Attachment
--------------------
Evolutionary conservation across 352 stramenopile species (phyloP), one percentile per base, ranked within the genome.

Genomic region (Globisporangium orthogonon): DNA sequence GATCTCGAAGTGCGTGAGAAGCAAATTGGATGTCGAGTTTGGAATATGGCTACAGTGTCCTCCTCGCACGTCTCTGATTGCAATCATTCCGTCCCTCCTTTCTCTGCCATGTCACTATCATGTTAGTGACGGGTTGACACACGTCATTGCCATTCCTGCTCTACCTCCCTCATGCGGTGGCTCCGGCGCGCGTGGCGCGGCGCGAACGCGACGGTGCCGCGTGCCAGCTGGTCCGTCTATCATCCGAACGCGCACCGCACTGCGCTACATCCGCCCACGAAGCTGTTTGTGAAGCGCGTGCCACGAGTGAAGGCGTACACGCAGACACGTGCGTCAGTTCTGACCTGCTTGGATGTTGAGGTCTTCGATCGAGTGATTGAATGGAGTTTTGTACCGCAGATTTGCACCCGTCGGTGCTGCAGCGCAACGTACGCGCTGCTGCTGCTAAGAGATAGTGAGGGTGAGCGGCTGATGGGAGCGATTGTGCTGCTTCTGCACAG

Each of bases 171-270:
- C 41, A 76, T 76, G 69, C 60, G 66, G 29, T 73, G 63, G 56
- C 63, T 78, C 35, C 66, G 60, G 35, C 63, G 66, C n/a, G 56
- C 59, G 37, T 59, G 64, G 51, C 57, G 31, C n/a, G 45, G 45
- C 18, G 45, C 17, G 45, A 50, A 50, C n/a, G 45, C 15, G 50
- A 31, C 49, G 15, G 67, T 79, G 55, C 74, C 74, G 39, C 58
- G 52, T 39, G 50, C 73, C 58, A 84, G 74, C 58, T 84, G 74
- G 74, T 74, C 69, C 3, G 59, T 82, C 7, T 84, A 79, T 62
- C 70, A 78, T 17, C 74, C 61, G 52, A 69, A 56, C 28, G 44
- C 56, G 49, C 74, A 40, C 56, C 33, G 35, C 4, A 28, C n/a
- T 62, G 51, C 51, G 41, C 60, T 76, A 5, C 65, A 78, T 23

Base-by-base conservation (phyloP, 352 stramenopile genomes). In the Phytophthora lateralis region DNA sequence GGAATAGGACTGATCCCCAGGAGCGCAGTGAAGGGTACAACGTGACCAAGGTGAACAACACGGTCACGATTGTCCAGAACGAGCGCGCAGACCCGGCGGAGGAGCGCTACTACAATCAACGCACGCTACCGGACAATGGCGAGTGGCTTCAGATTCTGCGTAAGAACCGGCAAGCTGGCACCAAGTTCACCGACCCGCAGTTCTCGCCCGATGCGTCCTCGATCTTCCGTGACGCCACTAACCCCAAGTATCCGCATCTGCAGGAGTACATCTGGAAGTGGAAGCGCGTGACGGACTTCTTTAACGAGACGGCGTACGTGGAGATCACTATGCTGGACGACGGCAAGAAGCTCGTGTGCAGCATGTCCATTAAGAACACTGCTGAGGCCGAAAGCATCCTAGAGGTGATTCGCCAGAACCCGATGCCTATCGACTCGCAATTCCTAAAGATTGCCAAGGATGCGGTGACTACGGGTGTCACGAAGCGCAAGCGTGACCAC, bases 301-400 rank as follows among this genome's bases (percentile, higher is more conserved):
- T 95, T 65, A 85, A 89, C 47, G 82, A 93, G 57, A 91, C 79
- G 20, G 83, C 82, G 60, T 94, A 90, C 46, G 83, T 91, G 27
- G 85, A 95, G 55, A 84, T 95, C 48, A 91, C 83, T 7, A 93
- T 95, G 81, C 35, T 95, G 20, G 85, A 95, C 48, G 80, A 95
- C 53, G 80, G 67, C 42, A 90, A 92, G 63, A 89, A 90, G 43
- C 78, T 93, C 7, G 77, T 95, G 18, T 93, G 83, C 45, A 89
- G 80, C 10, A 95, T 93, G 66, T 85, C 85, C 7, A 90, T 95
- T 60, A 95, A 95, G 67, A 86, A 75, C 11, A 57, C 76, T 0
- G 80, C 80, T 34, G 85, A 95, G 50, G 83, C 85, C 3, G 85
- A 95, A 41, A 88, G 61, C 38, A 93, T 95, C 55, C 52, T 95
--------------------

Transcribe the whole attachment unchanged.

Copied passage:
Evolutionary conservation across 352 stramenopile species (phyloP), one percentile per base, ranked within the genome.

Genomic region (Globisporangium orthogonon): DNA sequence GATCTCGAAGTGCGTGAGAAGCAAATTGGATGTCGAGTTTGGAATATGGCTACAGTGTCCTCCTCGCACGTCTCTGATTGCAATCATTCCGTCCCTCCTTTCTCTGCCATGTCACTATCATGTTAGTGACGGGTTGACACACGTCATTGCCATTCCTGCTCTACCTCCCTCATGCGGTGGCTCCGGCGCGCGTGGCGCGGCGCGAACGCGACGGTGCCGCGTGCCAGCTGGTCCGTCTATCATCCGAACGCGCACCGCACTGCGCTACATCCGCCCACGAAGCTGTTTGTGAAGCGCGTGCCACGAGTGAAGGCGTACACGCAGACACGTGCGTCAGTTCTGACCTGCTTGGATGTTGAGGTCTTCGATCGAGTGATTGAATGGAGTTTTGTACCGCAGATTTGCACCCGTCGGTGCTGCAGCGCAACGTACGCGCTGCTGCTGCTAAGAGATAGTGAGGGTGAGCGGCTGATGGGAGCGATTGTGCTGCTTCTGCACAG

Each of bases 171-270:
- C 41, A 76, T 76, G 69, C 60, G 66, G 29, T 73, G 63, G 56
- C 63, T 78, C 35, C 66, G 60, G 35, C 63, G 66, C n/a, G 56
- C 59, G 37, T 59, G 64, G 51, C 57, G 31, C n/a, G 45, G 45
- C 18, G 45, C 17, G 45, A 50, A 50, C n/a, G 45, C 15, G 50
- A 31, C 49, G 15, G 67, T 79, G 55, C 74, C 74, G 39, C 58
- G 52, T 39, G 50, C 73, C 58, A 84, G 74, C 58, T 84, G 74
- G 74, T 74, C 69, C 3, G 59, T 82, C 7, T 84, A 79, T 62
- C 70, A 78, T 17, C 74, C 61, G 52, A 69, A 56, C 28, G 44
- C 56, G 49, C 74, A 40, C 56, C 33, G 35, C 4, A 28, C n/a
- T 62, G 51, C 51, G 41, C 60, T 76, A 5, C 65, A 78, T 23

Base-by-base conservation (phyloP, 352 stramenopile genomes). In the Phytophthora lateralis region DNA sequence GGAATAGGACTGATCCCCAGGAGCGCAGTGAAGGGTACAACGTGACCAAGGTGAACAACACGGTCACGATTGTCCAGAACGAGCGCGCAGACCCGGCGGAGGAGCGCTACTACAATCAACGCACGCTACCGGACAATGGCGAGTGGCTTCAGATTCTGCGTAAGAACCGGCAAGCTGGCACCAAGTTCACCGACCCGCAGTTCTCGCCCGATGCGTCCTCGATCTTCCGTGACGCCACTAACCCCAAGTATCCGCATCTGCAGGAGTACATCTGGAAGTGGAAGCGCGTGACGGACTTCTTTAACGAGACGGCGTACGTGGAGATCACTATGCTGGACGACGGCAAGAAGCTCGTGTGCAGCATGTCCATTAAGAACACTGCTGAGGCCGAAAGCATCCTAGAGGTGATTCGCCAGAACCCGATGCCTATCGACTCGCAATTCCTAAAGATTGCCAAGGATGCGGTGACTACGGGTGTCACGAAGCGCAAGCGTGACCAC, bases 301-400 rank as follows among this genome's bases (percentile, higher is more conserved):
- T 95, T 65, A 85, A 89, C 47, G 82, A 93, G 57, A 91, C 79
- G 20, G 83, C 82, G 60, T 94, A 90, C 46, G 83, T 91, G 27
- G 85, A 95, G 55, A 84, T 95, C 48, A 91, C 83, T 7, A 93
- T 95, G 81, C 35, T 95, G 20, G 85, A 95, C 48, G 80, A 95
- C 53, G 80, G 67, C 42, A 90, A 92, G 63, A 89, A 90, G 43
- C 78, T 93, C 7, G 77, T 95, G 18, T 93, G 83, C 45, A 89
- G 80, C 10, A 95, T 93, G 66, T 85, C 85, C 7, A 90, T 95
- T 60, A 95, A 95, G 67, A 86, A 75, C 11, A 57, C 76, T 0
- G 80, C 80, T 34, G 85, A 95, G 50, G 83, C 85, C 3, G 85
- A 95, A 41, A 88, G 61, C 38, A 93, T 95, C 55, C 52, T 95